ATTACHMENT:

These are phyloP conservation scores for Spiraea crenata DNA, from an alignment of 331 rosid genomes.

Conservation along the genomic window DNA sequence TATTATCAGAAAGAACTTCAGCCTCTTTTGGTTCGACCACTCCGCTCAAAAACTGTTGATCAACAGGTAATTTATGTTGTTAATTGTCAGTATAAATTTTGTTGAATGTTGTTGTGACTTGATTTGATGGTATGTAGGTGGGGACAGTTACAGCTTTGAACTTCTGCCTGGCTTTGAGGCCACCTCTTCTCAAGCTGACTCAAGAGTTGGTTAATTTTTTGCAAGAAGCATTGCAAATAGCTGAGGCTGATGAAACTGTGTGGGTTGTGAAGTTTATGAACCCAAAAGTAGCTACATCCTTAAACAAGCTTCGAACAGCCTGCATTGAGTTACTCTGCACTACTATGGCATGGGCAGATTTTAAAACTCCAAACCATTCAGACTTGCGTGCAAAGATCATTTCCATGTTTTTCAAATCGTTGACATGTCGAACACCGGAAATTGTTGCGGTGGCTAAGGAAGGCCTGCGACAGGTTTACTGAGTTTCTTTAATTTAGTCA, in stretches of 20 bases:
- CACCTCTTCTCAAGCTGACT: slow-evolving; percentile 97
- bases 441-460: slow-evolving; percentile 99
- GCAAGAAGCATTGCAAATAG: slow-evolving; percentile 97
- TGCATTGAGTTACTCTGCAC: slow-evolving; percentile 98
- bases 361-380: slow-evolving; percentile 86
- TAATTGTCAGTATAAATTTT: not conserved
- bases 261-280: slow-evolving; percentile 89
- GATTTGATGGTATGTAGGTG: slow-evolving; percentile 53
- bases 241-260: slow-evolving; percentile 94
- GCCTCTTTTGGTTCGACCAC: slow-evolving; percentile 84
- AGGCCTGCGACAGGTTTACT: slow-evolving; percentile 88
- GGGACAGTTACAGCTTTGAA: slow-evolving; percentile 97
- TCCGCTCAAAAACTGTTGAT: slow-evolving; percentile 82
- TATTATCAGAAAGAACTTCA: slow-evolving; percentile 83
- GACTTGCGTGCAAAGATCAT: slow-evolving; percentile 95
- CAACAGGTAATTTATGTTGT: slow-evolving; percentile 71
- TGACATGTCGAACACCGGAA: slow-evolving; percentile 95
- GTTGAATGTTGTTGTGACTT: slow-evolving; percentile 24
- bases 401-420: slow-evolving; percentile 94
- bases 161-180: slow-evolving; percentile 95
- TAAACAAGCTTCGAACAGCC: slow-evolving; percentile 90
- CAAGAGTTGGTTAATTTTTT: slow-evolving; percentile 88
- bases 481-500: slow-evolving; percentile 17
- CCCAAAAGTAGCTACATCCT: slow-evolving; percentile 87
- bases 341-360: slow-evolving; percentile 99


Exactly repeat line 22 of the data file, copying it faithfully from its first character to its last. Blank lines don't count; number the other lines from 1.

- bases 161-180: slow-evolving; percentile 95